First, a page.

When someone doesn’t speak the same language as you, important information can be lost in translation when trying to communicate. While GS1, a non-profit trade run organization, has provided a global language of communication for business, we struggle with the goal of supply chain traceability because too many companies have not adopted the standard. GS1 is the organization that grants GTIN codes (formerly called UPC) for retail items and operates the ECCNET registry of retail and trade units.
Far too many raw materials suppliers offer lot number information printed only in a human readable format. Even if a processor has a handheld warehouse management system that can scan barcodes, they won’t be able to use that system for traceability without re-labelling those items. Scanning can be a very efficient way to control the movement of items within a facility and along a supply chain. But it is only an advantage when you can capture the information you need with a minimum of user touch points, thereby reducing the opportunities for human error. One-scan product movement is possible with the GS1-128 barcode format, which allows for multiple pieces of information to be encoded within a single barcode.
In this example, the segments (called AIs, or application identifiers) included are 01 (GTIN), 17 (expiry date) and 10 (lot number). One scan can grab all three pieces of information. More than 100 segments exist, including segments for country of origin, weight and size. For a list of AIs, click here.
While many major retailers have label requirements for items they purchase, often their traceability requirements are linked only to the skid level. At the trade level, Target Canada and Loblaw request detail of what items, quantities and lot numbers are on each skid delivered to their distribution centres, but don’t require GS1-128 labelling of those master cases.
Processors often order master cases permanently printed with the GTIN case code as a barcode. While they may use a box marking device when packing the cases to print a date or lot code on each case, it is often not printed as a barcode or is separate from the item and expiry information. This means that if the retailer must break your skid to case pick for stores they could lose track of any traceability information that was provided about the skid, and they often don’t track which lots they send each store. In a recall, the retailer has to ask stores to check their shelves for affected lots, which adds to the cost of recalls for everyone.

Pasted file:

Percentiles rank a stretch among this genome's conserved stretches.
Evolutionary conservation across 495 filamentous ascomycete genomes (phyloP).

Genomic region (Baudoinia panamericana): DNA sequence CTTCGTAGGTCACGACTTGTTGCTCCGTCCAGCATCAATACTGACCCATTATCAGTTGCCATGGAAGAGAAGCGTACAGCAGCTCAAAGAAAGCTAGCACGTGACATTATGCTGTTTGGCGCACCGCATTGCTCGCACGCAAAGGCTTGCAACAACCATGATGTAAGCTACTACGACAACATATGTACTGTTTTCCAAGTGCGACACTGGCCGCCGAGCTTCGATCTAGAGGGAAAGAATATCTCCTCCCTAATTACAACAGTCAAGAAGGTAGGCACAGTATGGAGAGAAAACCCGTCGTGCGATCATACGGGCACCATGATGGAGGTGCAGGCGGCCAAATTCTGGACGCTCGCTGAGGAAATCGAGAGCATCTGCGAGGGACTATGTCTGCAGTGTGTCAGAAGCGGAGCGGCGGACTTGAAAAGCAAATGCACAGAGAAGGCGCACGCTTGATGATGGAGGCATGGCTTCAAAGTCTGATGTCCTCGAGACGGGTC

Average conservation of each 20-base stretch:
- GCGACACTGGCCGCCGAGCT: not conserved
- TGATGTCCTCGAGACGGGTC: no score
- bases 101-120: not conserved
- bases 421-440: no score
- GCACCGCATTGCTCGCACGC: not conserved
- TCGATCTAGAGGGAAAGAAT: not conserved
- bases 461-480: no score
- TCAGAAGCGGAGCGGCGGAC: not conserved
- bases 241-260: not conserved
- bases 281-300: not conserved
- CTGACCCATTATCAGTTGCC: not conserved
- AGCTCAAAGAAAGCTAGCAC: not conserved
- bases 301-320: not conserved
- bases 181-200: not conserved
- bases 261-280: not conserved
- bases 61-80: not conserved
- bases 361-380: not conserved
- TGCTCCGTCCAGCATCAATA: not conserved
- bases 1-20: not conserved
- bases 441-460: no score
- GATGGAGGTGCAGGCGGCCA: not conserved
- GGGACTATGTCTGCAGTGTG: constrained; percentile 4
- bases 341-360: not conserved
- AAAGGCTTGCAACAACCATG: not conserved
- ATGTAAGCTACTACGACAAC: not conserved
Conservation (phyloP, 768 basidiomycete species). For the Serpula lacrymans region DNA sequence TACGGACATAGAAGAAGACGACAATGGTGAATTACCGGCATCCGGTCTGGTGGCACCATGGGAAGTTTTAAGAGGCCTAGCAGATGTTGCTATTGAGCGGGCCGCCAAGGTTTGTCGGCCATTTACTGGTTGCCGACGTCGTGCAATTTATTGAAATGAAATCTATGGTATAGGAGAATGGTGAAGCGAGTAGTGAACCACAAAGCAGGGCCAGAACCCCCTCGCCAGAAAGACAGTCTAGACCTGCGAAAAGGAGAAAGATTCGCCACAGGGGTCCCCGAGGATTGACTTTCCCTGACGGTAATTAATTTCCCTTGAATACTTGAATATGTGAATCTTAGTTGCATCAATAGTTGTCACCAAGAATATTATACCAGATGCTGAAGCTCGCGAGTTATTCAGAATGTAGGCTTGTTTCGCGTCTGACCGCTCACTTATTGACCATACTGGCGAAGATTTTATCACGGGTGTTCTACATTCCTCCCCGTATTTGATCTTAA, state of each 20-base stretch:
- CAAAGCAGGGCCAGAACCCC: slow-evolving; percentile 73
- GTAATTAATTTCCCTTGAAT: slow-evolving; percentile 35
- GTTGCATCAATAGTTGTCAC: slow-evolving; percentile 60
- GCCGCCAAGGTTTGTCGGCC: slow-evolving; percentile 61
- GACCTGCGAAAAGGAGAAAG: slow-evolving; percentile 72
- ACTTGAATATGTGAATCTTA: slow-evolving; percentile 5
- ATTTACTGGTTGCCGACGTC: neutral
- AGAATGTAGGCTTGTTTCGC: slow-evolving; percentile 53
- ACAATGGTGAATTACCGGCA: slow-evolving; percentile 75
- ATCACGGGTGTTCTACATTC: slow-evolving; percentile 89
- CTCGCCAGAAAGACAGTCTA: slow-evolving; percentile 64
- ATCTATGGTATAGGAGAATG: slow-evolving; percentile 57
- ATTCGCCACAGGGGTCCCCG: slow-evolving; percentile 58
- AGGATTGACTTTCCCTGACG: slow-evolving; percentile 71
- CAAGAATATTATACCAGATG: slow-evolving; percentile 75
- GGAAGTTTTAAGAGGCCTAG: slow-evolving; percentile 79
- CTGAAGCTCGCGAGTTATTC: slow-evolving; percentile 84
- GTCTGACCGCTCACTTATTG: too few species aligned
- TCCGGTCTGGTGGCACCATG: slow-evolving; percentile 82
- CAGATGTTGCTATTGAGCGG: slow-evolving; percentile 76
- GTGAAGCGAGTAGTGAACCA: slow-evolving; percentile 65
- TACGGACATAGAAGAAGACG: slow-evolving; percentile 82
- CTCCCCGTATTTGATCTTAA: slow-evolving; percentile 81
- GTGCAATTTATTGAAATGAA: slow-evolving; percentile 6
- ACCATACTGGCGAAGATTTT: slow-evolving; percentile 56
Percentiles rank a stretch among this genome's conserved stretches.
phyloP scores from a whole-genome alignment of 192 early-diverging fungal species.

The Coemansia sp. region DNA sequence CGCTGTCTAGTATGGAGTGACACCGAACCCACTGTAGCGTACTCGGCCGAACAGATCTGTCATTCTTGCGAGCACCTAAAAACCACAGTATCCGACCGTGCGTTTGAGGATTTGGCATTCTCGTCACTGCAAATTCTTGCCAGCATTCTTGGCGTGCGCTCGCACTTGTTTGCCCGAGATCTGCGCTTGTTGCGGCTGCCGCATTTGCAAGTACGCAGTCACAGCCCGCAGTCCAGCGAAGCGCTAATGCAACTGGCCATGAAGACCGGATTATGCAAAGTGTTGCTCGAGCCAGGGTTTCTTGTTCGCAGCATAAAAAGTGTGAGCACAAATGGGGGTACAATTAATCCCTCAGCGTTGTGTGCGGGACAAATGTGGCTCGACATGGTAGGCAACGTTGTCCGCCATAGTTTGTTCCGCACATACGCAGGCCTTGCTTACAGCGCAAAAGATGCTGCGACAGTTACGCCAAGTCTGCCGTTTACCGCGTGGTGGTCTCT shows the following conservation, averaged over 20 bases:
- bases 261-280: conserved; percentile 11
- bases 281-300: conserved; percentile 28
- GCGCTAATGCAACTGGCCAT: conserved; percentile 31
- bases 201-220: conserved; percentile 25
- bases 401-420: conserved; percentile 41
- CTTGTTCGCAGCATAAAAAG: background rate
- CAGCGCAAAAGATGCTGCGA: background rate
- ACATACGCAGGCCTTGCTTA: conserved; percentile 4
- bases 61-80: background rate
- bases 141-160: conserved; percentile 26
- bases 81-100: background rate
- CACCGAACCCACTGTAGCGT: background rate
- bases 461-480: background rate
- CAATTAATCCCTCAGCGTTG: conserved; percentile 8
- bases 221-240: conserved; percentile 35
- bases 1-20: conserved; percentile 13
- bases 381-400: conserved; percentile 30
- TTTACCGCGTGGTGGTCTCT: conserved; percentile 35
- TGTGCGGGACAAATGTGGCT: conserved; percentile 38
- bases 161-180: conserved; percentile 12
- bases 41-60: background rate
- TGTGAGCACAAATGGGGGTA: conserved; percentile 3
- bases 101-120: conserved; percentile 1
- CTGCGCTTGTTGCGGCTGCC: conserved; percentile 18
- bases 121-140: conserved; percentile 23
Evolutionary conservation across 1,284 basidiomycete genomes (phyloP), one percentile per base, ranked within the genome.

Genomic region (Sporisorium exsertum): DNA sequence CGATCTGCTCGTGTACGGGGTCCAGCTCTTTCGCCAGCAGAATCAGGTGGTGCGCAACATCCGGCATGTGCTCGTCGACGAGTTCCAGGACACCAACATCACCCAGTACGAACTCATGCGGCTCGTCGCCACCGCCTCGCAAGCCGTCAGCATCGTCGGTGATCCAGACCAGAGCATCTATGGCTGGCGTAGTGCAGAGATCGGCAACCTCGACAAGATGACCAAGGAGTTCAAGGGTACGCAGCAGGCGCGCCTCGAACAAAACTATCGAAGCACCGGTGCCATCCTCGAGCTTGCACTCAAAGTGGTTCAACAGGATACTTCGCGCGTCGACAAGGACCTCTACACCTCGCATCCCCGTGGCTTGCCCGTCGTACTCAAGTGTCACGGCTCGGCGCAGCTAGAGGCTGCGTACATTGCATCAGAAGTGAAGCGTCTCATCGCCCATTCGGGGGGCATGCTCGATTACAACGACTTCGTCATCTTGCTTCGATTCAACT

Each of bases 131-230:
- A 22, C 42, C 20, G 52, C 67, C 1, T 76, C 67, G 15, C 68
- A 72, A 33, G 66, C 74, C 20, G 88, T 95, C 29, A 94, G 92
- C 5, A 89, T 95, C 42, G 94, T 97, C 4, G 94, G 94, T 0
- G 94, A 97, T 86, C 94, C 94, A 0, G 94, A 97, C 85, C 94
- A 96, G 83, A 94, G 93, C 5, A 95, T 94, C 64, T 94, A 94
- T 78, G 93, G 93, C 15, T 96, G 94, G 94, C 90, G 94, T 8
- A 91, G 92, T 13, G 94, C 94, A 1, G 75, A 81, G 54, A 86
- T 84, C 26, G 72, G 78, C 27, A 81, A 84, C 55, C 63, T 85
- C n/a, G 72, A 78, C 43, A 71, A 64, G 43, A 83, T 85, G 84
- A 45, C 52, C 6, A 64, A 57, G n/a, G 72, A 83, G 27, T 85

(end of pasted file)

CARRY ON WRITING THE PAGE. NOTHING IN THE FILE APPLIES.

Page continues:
If processors were to adopt GS1-128 barcodes (or databars, or tags with application identifiers) for trade units, including the important segments for traceability, it could enable retailers to adapt their software systems to use one scan to capture and track the lots to stores.
If ingredient suppliers were to adopt the standard on the raw materials they supply to processors, those processors with GS1-128 capable warehouse management systems could scan those labels to populate their inventory with item and lot information in a single scan. Until that time, processors must re-label raw materials at receiving if they want something useful to scan around their warehouse and to production. This slows down the receiving process but allows for faster movement of the product from that point forward.
Processors need to ask their suppliers for one-scan labels as they adopt the technology to use that information. Similarly, they need to provide that same standard on items they produce. Supply chain traceability has a common language available, but if people won’t make the investment to use the language, miscommunication will continue.
Judith Kirkness is the author of The Traceability Factor, founder of Traceability Matters and a Principal Consultant at Minotaur Software. Contact her at email@example.com